Let’s assume we are trying to sell a cutting-edge, high-tech piece of medical equipment that helps doctors more accurately diagnose patients. We’ll take a look at the profiles of two of the cast members of the TV show “Scrubs” to see if there’s a target market segment that we can zero in on.

Customer Profile JD

John Michael “J.D.” Dorian

  • The “Newbie”
  • Position: Staff Intern
  • Age Demographic: 20-30

J.D. is bright, optimistic and genuinely cares for his patients. His eagerness to please his superiors and to impress his peers reflects deeper insecurities. However, J.D. proves himself to be decisive and, when the situation calls for it, steps up to be both a leader and mentor.

Customer Profile Perry

Perry Cox, M.D.

  • The Old Pro
  • Position: Doctor of Internal Medicine
  • Age Demographic: 35-50

Sarcastic, bitter, and egotistical, Dr. Cox is jaded by the medical profession and is often unkind to his fellow practitioners. Though intelligent and well respected, Cox is often emotionally unavailable for his peers and patients and only reluctantly accepts his role as J.D. ‘s mentor.

These two profiles reveal very different types of doctors with very different approaches to their jobs. One is young and still learning the ropes, while the other is more established and set in his ways. Now, considering the nature of your product, it makes more sense to advertise to J.D.’s demographic: the excited and ready-to-learn interns who are more willing to try out new tools and equipment.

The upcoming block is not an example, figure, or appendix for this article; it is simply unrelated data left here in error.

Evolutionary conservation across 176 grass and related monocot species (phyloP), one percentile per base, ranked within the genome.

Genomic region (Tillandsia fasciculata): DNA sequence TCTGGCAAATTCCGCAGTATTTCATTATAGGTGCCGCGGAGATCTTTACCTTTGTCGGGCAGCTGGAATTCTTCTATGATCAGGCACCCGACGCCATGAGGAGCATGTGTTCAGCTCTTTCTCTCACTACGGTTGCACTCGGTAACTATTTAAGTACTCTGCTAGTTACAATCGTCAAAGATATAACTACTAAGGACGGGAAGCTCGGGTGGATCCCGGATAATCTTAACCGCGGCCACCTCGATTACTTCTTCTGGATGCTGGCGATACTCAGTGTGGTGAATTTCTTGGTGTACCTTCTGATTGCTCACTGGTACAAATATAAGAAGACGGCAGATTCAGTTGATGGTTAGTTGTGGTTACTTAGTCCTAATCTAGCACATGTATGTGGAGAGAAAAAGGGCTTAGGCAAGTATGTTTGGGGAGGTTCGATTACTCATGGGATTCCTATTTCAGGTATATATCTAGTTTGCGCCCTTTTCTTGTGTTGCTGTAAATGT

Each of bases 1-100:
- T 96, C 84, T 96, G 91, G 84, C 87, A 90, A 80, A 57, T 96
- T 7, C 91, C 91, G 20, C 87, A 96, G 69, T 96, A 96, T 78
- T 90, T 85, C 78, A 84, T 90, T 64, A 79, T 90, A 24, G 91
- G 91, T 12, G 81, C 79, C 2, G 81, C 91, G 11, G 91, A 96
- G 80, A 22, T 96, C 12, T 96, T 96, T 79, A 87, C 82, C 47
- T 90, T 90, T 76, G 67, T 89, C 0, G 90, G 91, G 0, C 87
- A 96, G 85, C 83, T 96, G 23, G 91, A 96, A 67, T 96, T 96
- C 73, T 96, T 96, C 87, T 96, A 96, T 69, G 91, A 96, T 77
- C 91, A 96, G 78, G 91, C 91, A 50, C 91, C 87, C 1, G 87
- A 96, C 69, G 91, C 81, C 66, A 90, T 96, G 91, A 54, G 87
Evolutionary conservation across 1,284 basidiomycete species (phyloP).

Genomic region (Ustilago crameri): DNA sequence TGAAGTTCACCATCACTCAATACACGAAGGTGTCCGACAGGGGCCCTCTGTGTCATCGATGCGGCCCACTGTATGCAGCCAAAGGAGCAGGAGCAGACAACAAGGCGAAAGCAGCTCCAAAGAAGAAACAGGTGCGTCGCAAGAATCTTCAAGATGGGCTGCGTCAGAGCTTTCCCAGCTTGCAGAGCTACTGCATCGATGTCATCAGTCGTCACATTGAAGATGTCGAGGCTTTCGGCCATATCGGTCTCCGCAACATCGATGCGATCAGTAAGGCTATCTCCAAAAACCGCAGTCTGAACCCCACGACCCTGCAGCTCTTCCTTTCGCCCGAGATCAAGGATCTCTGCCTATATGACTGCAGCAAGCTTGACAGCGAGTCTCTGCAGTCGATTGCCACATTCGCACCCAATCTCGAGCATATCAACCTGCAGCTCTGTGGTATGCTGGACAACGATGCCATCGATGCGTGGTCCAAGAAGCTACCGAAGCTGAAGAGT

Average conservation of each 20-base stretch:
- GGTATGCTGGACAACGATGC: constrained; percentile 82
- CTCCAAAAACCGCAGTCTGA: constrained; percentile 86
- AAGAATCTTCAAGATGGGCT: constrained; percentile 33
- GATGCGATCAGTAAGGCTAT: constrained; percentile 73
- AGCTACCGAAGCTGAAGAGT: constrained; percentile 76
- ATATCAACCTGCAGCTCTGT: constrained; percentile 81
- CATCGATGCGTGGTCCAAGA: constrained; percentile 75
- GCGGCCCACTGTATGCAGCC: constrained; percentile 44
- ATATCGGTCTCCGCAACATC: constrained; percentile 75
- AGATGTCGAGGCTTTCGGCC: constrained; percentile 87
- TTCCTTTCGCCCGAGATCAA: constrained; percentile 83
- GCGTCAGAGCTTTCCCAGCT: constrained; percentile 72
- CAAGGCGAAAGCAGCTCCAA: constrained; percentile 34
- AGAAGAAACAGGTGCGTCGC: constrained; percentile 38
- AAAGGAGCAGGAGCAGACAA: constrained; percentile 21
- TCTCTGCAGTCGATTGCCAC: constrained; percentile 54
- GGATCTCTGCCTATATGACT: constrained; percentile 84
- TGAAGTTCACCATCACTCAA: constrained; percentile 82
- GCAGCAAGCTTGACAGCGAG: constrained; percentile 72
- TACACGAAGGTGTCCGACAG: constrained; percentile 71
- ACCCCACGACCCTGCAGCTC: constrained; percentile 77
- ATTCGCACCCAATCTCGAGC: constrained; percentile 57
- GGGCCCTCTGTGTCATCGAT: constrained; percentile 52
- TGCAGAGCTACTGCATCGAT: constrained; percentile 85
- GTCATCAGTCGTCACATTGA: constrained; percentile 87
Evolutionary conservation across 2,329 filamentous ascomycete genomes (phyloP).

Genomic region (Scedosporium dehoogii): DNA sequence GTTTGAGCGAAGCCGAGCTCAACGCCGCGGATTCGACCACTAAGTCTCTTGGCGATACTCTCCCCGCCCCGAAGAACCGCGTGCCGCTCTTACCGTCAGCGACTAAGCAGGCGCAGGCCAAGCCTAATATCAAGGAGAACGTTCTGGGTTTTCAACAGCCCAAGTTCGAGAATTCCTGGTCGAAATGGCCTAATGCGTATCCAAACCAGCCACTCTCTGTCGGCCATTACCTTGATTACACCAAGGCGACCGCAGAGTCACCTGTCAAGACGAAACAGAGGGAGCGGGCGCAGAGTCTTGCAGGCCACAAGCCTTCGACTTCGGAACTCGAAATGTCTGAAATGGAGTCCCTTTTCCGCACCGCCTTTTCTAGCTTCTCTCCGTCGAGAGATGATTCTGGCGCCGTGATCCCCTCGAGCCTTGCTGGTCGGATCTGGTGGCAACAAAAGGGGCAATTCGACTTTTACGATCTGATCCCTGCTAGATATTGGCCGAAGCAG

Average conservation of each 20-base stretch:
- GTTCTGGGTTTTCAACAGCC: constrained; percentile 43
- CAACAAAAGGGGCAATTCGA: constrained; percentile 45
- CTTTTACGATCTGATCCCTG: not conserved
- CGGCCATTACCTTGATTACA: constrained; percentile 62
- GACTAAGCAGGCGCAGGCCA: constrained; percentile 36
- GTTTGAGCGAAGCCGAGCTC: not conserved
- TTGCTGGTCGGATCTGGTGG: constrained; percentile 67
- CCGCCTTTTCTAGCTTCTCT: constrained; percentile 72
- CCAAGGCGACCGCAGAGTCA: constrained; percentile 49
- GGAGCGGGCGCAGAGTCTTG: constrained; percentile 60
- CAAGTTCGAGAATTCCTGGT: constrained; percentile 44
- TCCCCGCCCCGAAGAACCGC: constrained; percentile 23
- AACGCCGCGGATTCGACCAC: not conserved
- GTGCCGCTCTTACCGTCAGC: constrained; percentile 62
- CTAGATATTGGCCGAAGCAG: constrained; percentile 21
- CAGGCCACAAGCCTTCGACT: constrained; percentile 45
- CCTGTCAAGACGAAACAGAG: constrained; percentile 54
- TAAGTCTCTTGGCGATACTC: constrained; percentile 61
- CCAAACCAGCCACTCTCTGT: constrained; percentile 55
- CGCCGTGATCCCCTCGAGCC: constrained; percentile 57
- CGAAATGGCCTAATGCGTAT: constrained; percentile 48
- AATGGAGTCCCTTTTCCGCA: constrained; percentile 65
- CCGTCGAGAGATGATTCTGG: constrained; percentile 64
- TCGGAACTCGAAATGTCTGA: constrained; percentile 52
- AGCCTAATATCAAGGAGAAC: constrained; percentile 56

Use Your Data

After creating your customer profiles (there can be multiple, but, remember, try not to create too many because that begins to defeat the purpose of the exercise … ), it’s time to start analyzing the data. Find interesting trends and patterns within your customer profiles, and use that knowledge to design your products and services to better suit the unmet needs and demands of your clientele. Also, familiarizing yourself with customer profiles helps you identify future high-value customers more quickly.

Customer profiles are used to reduce across-the-board marketing and advertising costs because they break down your customers into specific, smaller segments that can be targeted more easily. They also increase revenue by zeroing in on and aggressively concentrating on one segment.

You’ll be able to personalize your relationship with customers the more you communicate to specific customer segments. Your communications can be industry-specific (“As a web designer, it’s important for you….”), time-specific (“To celebrate the one-year anniversary of your premium account…”) or relate to anything else you find relevant.